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FOG! Chats With ‘Split Lip’ Writer Sam Costello About His Kickstarter

samcostelloSplit Lip is an anthology of short horror comics written by Sam Costello and drawn by artists from around the world. All stories are self-contained, so you can start reading anywhere. Fans of The Twilight Zone and weird fiction will enjoy these stories, but beware—keeping the lights on can’t keep you safe from dangerous ideas.

And to celebrate Split Lip‘s 1oth anniversary, Sam is Kickstarting a limited edition hardcover, What Lies inside, which includes 13 stories (5 remastered), 50+ pages of new material, interviews, and more.

Sam took some time to discuss the award winning web series, the Kickstarter and his influences with FOG!


FOG!: It’s the 10th Anniversary of Split Lip. For readers unfamiliar with Split Lip, what is is?

Sam Costello: Split Lip is an anthology of dark comics written by me and drawn by artists from around the world. All the stories are totally self-contained, so there’s no order to the books or stories. Readers are free to discover the stories they like the best in any order. The stories range from 5 to about 30 pages and cover all kinds of dark topics: cannibalism, cancer, ghosts, monsters, bugs, new gods, and more.

You’re launching a Kickstarter campaign to produce a hardcover collection including 13 stories. So far you’ve published 45 stories. What made you select the ones included in the book?

When planning the book, I wanted to give a good overview of these first 10 years of Split Lip. My partner, who is very smart about these issues and has been right so many times that I try to adopt almost all of her ideas now, suggested I should pick out the key themes of the series and then pick the stories that best represented them. With that idea in hand, I broke the book down into 4 sections: Supernatural, Monsters and Creatures, Tragedies, and Hell Is Other People. Each of those represents one facet of the kind of horror I’m interested in and the kind of stories I like to tell at Split Lip. With those themes in place, it wasn’t too hard to come up with the 13 stories.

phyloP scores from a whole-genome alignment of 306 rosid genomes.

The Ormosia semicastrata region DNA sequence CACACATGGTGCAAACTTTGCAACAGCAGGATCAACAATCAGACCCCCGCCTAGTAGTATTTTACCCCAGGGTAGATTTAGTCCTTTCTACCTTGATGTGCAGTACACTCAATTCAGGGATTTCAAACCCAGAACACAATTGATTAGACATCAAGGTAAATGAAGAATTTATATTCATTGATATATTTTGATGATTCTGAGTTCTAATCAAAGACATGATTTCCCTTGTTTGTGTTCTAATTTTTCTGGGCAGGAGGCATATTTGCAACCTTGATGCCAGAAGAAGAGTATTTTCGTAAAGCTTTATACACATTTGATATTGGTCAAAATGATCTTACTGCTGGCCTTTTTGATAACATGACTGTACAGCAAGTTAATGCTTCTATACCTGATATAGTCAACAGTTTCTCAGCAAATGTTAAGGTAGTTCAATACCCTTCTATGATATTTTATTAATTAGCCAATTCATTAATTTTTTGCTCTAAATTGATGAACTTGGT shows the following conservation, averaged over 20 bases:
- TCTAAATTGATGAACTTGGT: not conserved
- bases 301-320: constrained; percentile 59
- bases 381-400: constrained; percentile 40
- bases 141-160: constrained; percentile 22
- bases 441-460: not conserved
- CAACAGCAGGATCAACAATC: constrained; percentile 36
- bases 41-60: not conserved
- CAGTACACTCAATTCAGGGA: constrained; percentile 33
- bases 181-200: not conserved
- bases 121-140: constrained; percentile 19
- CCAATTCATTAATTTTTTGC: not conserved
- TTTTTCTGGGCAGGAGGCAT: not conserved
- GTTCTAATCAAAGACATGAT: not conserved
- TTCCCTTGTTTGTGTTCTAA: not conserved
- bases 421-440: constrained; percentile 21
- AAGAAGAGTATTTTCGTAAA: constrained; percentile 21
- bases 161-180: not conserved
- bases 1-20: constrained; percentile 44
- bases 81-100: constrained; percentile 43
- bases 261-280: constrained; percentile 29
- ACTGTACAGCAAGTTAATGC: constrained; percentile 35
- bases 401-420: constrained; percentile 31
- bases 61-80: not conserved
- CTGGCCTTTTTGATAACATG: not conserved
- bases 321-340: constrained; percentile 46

What was the original genesis of Split Lip?

There’s a good reason I reference The Twilight Zone a lot when talking about Split Lip: the original idea for the series came to me when watching that show. A couple of years before I started writing Split Lip, I was watching one of the 24-hour TheTwilight Zone marathons they have on the SyFy Channel at the holidays.

As I watched episode after episode, I became really taken with the idea of a single voice, Rod Serling, being the driving force behind such a rich, diverse, and expansive series (I know now, of course, that Serling wrote maybe 60% of the series, not all of it, but I think the idea stands. There’s no questioning that The Twilight Zone speaks with Serling’s voice no matter who wrote an individual script).

My first thought was, “I should adapt Twilight Zone stories to comics!” But then I thought it would be better to try to tell new stories in the same format and tradition. I put the idea aside for a few years and worked on publishing minicomics and getting short comics accepted to anthologies with not that much success. After enough frustration, I decided to stop waiting for others to publish my work and decided to start a webcomic. The old Twilight Zone idea popped back into my mind and I was off and running.

The Kickstarter describes Split Lip as Twilight Zone style comics. Are you a fan of the series and what writers have influenced your work?